Republicans Do Know Jack. Maybe a Little Too Well.

Let our journalists help you make sense of the noise: Subscribe to the Mother Jones Daily newsletter and get a recap of news that matters.


Last year, Republicans managed to sucker Bob Woodward into believing that the reason they had gotten frustrated with OMB director Jack Lew during the debt ceiling negotiations was that the guy just wasn’t willing to deal. “Jack Lew said no 999,000 times out of a million,” Boehner told Woodward. Then he corrected himself. “999,999. It was unbelievable. At one point I told the president, keep him out of here. I don’t need somebody who just knows how to say no.”

This self-serving fairy tale has entered Washington DC lore, but it’s so at odds with Lew’s previous reputation that it hardly bears scrutiny. Matt Yglesias knocks it down:

But it emerged over the course of the negotiations that John Boehner and other Republicans kept trying to kick Lew out of the room to make a deal. That’s because what Boehner wanted to do was make a deal in which spending cuts would be balanced by flim-flam, and Lew kept saying that the flim-flam didn’t work mathematically. To put a balanced package together, Lew insisted that you needed to have real revenue-increasing tax hikes not just “tax reform” and handwaving. This kept spoiling the party, so Boehner wanted to make deals with Daley—with the political fixer rather than the budget guy. But ultimately you couldn’t get a deal done, because you can’t just smuggle a deal past the OMB.

Pretty much all the evidence suggests that this is exactly what happened. The sticking point in the debt ceiling talks was never Jack Lew, nor was it Barack Obama’s supposed aloofness or poor negotiating skills. It was taxes. Full stop. In the end, the deal breaker was twofold: (a) Boehner wanted nothing more than a smoke-and-mirrors tax increase based on dynamic scoring pixie dust, and (b) he balked when Obama tried to increase his tax ask after the Gang of Six announced a bipartisan deficit plan that included $1.2 trillion in increased taxes.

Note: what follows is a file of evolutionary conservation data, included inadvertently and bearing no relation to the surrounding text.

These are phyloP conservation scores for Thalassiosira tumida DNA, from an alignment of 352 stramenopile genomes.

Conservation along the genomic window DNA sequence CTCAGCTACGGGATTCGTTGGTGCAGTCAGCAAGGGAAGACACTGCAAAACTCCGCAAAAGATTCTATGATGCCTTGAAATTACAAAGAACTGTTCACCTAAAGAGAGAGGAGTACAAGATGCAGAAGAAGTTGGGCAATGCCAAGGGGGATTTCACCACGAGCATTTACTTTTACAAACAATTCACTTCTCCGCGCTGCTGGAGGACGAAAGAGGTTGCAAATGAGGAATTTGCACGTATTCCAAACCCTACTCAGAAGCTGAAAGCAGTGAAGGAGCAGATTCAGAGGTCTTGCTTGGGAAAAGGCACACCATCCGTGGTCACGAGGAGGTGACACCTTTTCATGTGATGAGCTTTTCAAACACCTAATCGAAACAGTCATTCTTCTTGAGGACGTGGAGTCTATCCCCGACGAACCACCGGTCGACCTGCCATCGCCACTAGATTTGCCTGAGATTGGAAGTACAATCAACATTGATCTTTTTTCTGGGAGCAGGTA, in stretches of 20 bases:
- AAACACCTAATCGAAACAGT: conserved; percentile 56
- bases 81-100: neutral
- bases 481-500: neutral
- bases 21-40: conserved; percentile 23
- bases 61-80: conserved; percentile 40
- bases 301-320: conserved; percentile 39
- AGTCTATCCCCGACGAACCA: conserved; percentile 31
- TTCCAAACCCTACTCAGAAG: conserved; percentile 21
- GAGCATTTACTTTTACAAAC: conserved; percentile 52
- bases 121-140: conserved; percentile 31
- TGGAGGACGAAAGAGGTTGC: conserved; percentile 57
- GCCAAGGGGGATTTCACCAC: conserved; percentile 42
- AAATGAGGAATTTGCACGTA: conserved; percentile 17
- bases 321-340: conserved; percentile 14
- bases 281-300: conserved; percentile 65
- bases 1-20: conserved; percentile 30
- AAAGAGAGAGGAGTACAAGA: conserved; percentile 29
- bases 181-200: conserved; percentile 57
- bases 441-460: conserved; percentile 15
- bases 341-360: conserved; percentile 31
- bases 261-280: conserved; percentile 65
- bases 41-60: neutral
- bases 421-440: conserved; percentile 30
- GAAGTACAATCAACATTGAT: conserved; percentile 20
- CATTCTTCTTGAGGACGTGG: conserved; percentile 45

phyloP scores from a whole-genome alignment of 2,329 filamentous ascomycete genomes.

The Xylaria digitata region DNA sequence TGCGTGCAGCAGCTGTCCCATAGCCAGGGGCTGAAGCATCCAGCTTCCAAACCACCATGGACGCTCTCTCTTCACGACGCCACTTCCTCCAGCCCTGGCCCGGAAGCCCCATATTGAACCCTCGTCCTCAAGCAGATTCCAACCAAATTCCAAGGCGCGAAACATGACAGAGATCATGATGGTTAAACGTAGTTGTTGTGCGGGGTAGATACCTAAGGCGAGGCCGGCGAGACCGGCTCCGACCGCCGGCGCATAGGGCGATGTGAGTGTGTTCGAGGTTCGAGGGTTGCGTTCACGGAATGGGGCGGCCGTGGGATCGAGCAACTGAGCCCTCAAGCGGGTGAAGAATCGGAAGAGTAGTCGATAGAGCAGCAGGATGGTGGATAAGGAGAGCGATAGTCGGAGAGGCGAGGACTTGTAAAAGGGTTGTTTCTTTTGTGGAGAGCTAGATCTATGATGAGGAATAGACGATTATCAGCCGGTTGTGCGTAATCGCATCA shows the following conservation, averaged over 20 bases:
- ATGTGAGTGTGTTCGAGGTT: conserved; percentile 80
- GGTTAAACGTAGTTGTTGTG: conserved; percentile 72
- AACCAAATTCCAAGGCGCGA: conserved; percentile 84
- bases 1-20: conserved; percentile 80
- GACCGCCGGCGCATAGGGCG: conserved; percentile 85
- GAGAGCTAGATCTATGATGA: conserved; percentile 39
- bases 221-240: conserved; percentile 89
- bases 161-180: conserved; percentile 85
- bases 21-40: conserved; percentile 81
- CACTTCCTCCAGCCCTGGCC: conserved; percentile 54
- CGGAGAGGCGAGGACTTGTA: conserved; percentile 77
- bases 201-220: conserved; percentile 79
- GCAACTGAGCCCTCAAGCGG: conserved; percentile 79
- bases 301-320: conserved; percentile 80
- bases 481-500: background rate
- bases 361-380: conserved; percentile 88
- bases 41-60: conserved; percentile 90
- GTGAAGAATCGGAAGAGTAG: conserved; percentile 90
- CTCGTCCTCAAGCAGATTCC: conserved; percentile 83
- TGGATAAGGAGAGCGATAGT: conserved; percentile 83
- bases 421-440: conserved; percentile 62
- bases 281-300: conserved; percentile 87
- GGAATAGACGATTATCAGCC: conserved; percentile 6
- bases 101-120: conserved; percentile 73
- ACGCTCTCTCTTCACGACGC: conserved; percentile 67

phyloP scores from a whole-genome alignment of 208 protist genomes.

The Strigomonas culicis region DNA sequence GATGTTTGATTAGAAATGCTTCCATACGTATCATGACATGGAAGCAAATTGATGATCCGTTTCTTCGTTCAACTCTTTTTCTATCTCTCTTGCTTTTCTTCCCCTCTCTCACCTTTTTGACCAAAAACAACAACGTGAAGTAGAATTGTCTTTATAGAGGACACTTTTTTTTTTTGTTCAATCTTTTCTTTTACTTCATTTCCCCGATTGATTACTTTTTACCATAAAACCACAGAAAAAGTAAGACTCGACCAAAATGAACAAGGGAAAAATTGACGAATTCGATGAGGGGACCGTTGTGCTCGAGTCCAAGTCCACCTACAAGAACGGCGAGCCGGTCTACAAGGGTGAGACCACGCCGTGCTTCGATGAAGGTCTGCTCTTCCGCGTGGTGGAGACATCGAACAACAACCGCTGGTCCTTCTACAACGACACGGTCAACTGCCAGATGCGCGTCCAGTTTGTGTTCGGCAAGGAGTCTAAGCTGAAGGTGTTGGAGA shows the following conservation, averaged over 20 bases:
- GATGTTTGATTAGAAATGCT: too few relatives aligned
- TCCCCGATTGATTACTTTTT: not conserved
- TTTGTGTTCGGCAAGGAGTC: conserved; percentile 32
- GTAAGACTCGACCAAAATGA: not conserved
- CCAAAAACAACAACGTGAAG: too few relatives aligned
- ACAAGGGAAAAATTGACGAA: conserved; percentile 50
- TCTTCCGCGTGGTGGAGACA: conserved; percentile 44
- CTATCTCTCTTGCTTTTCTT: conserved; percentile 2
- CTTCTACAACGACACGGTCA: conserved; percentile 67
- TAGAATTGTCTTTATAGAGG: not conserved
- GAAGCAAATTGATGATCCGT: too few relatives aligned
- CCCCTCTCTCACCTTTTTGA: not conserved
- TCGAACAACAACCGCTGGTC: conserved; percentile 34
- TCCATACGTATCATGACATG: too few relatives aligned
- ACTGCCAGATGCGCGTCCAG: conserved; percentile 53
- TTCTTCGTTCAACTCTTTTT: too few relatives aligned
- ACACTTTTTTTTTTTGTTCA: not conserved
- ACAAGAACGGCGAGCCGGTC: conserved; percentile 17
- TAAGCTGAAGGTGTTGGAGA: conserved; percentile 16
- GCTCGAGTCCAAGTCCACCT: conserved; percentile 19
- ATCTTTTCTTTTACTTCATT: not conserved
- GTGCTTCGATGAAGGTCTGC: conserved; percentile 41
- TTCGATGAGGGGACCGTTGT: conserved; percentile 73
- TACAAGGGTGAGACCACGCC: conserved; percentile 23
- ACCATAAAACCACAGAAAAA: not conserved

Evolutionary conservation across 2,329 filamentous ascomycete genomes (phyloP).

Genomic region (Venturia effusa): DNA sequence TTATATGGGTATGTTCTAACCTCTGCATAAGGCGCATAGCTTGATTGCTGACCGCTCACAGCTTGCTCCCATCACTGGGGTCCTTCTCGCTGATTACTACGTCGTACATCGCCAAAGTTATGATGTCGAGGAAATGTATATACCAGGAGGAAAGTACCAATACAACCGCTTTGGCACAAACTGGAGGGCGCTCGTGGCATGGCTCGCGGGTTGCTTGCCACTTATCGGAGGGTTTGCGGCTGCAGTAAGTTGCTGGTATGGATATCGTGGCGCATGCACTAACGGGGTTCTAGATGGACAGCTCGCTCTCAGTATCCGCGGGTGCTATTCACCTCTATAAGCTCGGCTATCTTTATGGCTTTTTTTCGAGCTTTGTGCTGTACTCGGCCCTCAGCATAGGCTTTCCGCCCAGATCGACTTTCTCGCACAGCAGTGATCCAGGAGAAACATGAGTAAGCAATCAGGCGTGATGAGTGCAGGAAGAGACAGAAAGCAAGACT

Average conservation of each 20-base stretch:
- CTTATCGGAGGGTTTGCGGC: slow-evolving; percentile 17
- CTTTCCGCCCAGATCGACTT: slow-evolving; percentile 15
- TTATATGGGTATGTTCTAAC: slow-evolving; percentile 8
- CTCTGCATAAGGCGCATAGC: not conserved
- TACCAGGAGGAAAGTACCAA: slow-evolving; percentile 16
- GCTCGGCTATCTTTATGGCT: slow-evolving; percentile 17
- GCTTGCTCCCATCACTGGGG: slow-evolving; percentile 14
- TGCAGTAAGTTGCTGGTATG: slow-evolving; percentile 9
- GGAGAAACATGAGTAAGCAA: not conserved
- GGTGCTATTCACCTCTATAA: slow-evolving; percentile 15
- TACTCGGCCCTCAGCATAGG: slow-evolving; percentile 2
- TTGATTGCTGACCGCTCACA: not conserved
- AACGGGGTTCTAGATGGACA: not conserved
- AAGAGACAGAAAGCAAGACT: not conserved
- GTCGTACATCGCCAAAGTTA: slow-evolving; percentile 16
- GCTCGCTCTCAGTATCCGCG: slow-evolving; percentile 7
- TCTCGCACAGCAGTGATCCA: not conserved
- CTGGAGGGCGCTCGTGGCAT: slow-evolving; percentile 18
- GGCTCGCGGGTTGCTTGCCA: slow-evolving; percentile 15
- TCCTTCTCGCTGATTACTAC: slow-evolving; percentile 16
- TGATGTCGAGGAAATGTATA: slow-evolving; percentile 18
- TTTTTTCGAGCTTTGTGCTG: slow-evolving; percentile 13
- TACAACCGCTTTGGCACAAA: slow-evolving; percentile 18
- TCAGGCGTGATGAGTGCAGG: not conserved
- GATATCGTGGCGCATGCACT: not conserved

Deficit negotiations between Obama and Boehner have always foundered on taxes, one way or another. The tea party zealots in the House simply won’t support tax increases of even a dime, and Boehner can’t make them. It’s never been clear to me whether Boehner sincerely wants to make deals and just can’t get his caucus to agree, or if he’s always known that taxes are off the table but is pretty good at spinning reporters into believing that he really tried his best.

In any case, keep this mind when you read about the inevitable Republican kvetching over Lew’s nomination as treasury secretary. It’s mostly just invented nonsense. They don’t like being embarrassed by a guy who keeps trying to drag them back into reality when the subject is budget numbers. That’s what this is really about.

DOES IT FEEL LIKE POLITICS IS AT A BREAKING POINT?

Headshot of Editor in Chief of Mother Jones, Clara Jeffery

It sure feels that way to me, and here at Mother Jones, we’ve been thinking a lot about what journalism needs to do differently, and how we can have the biggest impact.

We kept coming back to one word: corruption. Democracy and the rule of law being undermined by those with wealth and power for their own gain. So we're launching an ambitious Mother Jones Corruption Project to do deep, time-intensive reporting on systemic corruption, and asking the MoJo community to help crowdfund it.

We aim to hire, build a team, and give them the time and space needed to understand how we got here and how we might get out. We want to dig into the forces and decisions that have allowed massive conflicts of interest, influence peddling, and win-at-all-costs politics to flourish.

It's unlike anything we've done, and we have seed funding to get started, but we're looking to raise $500,000 from readers by July when we'll be making key budgeting decisions—and the more resources we have by then, the deeper we can dig. If our plan sounds good to you, please help kickstart it with a tax-deductible donation today.

Thanks for reading—whether or not you can pitch in today, or ever, I'm glad you're with us.

Signed by Clara Jeffery

Clara Jeffery, Editor-in-Chief

payment methods

We Recommend

Latest